• "The Reason You Suck" Speech: By the end, Barry can no longer hide his contempt for his show's audience, and launches into an epic monologue, blasting them for all of their faults.
    Barry Champlain: You're on me every night like a pack of wolves because you can't stand facing what you are and what you've made! Yes, the world is a terrible place. Yes, cancer and garbage disposals will get you. Yes, a war is coming. Yes, the world is shot to hell and you're all goners. Everything's screwed up and you like it that way, don't you? You're fascinated by the gory details. You're mesmerized by your own fear. You revel in floods and car accidents, unstoppable diseases. You're happiest when others are in pain. That's where I come in, isn't it? I'm here to lead you by the hand through the dark forest of your own hatred and anger and humiliation. I'm providing a public service. You're so scared. You're like a little child under the covers. You're afraid of the boogeyman but you can't live without him. Your fear — your own lives — have become your entertainment. Next month, millions of people are going to be listening to this show and you'll have nothing to talk about! Marvelous technology is at our disposal, and instead of reaching up to new heights, we're gonna see how far down we can go! How deep into the muck we can immerse ourselves? What do you wanna talk about, hmm? Baseball scores? Your pet? Orgasms? You're pathetic. I despise each and every one of you. You've got nothing, absolutely nothing. No brains, no power, no future, no hope, no God. The only thing you believe in is me. What are you if you don't have me? I'm not afraid see. I come in here every night, I make my case, I make my point, I say what I believe in. I tell you what you are — I have to, I have no choice! You frighten me! I come in here every night, I tear into you, I abuse you, I insult you, you just keep coming back for more! What's wrong with you, why do you keep calling? I don't wanna hear anymore, stop talking! Go away!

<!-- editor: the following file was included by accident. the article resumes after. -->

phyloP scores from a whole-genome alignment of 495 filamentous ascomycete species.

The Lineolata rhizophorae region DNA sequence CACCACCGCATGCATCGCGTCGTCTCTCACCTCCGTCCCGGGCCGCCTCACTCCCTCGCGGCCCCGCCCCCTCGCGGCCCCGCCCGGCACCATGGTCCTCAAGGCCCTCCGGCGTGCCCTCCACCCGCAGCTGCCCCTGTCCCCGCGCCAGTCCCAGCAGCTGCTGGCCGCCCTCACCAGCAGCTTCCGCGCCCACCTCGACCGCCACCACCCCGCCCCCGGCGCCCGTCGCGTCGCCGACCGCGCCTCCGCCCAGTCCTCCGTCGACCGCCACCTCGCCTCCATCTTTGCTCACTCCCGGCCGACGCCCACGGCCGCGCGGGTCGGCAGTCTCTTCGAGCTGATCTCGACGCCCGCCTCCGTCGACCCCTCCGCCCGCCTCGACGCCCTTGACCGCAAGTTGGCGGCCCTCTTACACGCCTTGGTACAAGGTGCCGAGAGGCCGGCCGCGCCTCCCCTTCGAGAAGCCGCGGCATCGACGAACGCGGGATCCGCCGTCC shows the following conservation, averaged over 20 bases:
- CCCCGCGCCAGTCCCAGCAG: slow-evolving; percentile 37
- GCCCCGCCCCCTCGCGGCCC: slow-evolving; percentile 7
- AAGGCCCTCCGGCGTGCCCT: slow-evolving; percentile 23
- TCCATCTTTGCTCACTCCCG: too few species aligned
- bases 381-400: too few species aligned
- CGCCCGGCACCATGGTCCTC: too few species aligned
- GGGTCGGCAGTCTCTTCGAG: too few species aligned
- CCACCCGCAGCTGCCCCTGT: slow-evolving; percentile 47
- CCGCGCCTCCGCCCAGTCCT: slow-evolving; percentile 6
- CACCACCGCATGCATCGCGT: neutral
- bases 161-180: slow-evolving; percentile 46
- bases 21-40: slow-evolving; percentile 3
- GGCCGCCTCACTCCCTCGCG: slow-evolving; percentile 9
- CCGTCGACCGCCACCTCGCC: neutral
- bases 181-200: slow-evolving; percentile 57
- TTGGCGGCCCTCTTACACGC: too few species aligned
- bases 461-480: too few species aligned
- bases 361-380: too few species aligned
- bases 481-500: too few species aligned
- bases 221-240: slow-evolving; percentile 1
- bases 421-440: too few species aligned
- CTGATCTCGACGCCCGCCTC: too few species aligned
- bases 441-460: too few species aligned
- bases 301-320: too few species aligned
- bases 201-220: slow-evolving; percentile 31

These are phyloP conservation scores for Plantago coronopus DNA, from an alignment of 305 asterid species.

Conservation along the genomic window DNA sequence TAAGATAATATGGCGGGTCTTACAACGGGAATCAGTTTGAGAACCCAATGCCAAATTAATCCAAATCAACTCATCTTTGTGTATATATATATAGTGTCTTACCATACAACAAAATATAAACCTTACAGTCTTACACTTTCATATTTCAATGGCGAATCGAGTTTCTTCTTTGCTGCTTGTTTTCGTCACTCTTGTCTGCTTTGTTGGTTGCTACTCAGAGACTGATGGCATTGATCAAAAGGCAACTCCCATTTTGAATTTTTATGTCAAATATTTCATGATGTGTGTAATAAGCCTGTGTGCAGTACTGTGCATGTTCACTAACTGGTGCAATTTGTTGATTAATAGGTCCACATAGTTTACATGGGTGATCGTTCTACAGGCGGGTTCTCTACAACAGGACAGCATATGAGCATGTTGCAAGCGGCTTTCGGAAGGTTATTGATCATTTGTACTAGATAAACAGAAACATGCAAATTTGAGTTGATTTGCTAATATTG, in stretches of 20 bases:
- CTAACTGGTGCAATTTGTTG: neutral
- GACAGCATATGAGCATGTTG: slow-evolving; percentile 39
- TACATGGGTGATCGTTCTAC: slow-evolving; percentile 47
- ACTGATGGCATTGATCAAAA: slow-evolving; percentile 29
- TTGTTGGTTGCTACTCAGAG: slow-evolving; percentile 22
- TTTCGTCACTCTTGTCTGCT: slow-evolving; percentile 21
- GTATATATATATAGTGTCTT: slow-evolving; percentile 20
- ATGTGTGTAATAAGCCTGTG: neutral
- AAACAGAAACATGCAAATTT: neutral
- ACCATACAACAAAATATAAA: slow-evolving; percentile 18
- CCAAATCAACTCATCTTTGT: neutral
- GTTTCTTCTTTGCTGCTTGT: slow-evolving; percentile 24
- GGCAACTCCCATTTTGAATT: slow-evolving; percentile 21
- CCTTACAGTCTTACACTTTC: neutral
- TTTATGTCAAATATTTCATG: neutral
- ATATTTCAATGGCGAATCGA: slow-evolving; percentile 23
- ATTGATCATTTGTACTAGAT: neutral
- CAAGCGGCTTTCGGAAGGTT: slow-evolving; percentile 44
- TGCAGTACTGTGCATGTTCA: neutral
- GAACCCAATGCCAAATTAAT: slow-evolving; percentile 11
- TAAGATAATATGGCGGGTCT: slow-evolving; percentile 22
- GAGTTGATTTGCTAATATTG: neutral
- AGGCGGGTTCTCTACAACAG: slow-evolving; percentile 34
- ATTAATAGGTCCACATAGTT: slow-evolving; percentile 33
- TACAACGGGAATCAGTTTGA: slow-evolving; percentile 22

• Reluctant Psycho: One of Barry's callers, John, is a serial rapist deeply horrified by his inability to control his own urges to rape women.
  • The Stoner: Kent, the goofy teen metalhead caller that Barry invites to join him in the studio.
    Barry: Are you high right now, Kent?
    Kent: (nervous giggle) Am I high?
    Barry: Are you on drugs, or is this your naturally moronic self?
  • Villain Protagonist: No matter how you slice it, Barry Champlain is not a nice guy, and actually closer to a true villain instead of a classic Anti-Hero. He's rude, sarcastic, egotistical, opportunistic, and more about getting himself famous by exposing America's paranoid underbelly than actually trying to fix the problems he rails against. He even fully admits to it in his closing monologue:
    Barry Champlain: I should hang; I'm a hypocrite. I ask for sincerity, and I lie. I denounce the system as I embrace it. I want money and power and prestige: I want ratings and success. And I don't give a damn about you, or the world. That's the truth: for that I could say I'm sorry, but I won't. Why should I?